Arkansas’s U.S. Senators Boozman and Cotton say they both support repealing without immediately replacing the Affordable Care Act. That comes as support for GOP-crafted healthcare legislation tears apart at the seams. Meanwhile, Gov. Asa Hutchinson suggests it may be time for a bipartisan approach.

An Arkansas mother whose 5-year-old son died after being left in a day care van for almost nine hours in hot weather is suing the facility.

In the civil lawsuit filed Thursday, Ashley Smith says Ascent Children's Health Services failed to provide adequate care for her son. The suit says the day care was "indifferent in the recruitment, hiring, training, supervision, discipline of employees," and showed a "callous disregard."

Smith says she wants the day care closed.

A former Arkansas Senate president who admitted spending more than $150,000 of campaign funds on personal items has been released from federal prison.

The Jonesboro Sun reports that former Sen. Paul Bookout was released from federal prison earlier this month and will complete the remainder of his sentence at his home in Jonesboro.

Bookout pleaded guilty to one count of federal mail fraud and was sentenced to 18 months in prison. He began serving his sentence in May 2016 at a minimum-security prison in Illinois.

The Arkansas Department of Workforce Services says the state’s unemployment rate remained stable in June, at 3.4 percent. That rate remains lower than the national unemployment rate, which ticked upward by a tenth of a percent to 4.4 percent for the month.

The DWS says the civilian labor force grew by about 9,000 in June to 1.36 million people—which also represents an increase of about 20,000 over the same period last year.

City of Little Rock

Little Rock Mayor Mark Stodola on Thursday outlined a plan to reduce violence in the city. The “Little Rock for Life” plan (available here) addresses ways to improve the police department, invest in violence prevention programs, expand job opportunities, and revitalize neighborhoods, among other areas.

CLARKSVILLE — Before a gathering of Rotarians enjoying corn on the cob and barbecue pork, inside a cool room at the University of the Ozarks, the state’s former lieutenant governor and the city’s utilities manager explain the prescience of a 20,000-module solar array in 20 slides.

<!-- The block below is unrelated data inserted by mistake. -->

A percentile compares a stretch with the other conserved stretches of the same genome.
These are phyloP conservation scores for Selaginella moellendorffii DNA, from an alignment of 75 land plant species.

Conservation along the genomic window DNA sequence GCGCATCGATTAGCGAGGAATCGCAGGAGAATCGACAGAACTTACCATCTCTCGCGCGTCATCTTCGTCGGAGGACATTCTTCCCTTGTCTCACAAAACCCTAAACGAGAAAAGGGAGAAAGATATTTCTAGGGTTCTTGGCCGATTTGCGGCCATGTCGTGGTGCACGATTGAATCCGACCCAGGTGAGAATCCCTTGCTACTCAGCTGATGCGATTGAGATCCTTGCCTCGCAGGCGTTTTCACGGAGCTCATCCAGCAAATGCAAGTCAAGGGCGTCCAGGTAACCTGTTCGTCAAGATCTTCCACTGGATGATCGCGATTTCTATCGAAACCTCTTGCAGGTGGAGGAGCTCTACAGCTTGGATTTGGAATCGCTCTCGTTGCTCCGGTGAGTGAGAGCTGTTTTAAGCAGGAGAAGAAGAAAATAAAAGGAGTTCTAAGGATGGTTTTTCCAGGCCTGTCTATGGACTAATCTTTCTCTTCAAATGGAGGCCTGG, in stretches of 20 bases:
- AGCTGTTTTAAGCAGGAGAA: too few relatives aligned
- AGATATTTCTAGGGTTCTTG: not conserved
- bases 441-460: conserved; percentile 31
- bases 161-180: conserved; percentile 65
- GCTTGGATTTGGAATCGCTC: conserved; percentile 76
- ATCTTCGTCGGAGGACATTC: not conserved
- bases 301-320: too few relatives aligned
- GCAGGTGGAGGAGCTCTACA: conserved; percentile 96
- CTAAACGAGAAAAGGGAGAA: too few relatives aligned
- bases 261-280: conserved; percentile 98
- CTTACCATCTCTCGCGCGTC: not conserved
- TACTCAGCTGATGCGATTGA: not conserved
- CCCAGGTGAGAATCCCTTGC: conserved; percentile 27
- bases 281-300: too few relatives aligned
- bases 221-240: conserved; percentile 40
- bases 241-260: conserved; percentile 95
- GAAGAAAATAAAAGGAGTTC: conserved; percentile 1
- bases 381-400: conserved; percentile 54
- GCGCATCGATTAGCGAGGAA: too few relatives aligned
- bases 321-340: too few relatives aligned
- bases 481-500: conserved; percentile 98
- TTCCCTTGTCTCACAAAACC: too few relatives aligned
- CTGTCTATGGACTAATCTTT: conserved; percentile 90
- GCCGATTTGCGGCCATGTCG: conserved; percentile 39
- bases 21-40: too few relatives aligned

Voter ID Vote photo ID
Michael Hibblen / KUAR News

A legislative panel has cleared the way for Arkansas to begin enforcing its reinstated voter ID law later this year.

The executive subcommittee of the Arkansas Legislative Council on Thursday approved the state Board of Election Commissioners emergency rule enforcing the new law requiring voters to show photo identification before casting a ballot. Those without photo identification can sign a sworn statement saying they're registered to vote in the state.

https://twitter.com/EPAScottPruitt

Environmental Protection Agency Administrator Scott Pruitt visited Little Rock Thursday and met with state and agricultural leaders. He attended meetings with Gov. Asa Hutchinson, Attorney General Leslie Rutledge and other agricultural stakeholders.

According to an EPA spokeswoman, Pruitt was to talk about the agency’s partnerships with the state. But a local chapter of the Sierra Club suggested his visit was "to promote the Trump Administration’s anti-environmental agenda."

Cotham's Mercantile in Scott, Arkansas before it burned to the ground on May 30th.
Kat Robinson / Arkansas Times

The cause of the fire that destroyed an iconic, 100-year old Cotham's Restaurant has been left undetermined, with investigators closing the case. The Pulaski County Sheriff's Office said Wednesday there were "no signs of arson" and that all leads had been followed. Officials say the case is closed unless "further information is developed."

whitehouse.gov

An Arkansan from Forrest City who sits on President Trump’s Advisory Commission on Election Integrity says he wants the group to look at a “myriad of issues” to determine whether there are problems involving voting in America. Speaking at the group’s inaugural meeting Wednesday, the former Democratic state lawmaker David Dunn also said the commission’s recent request of states to submit publicly available information on their voter rolls “raised concerns.”

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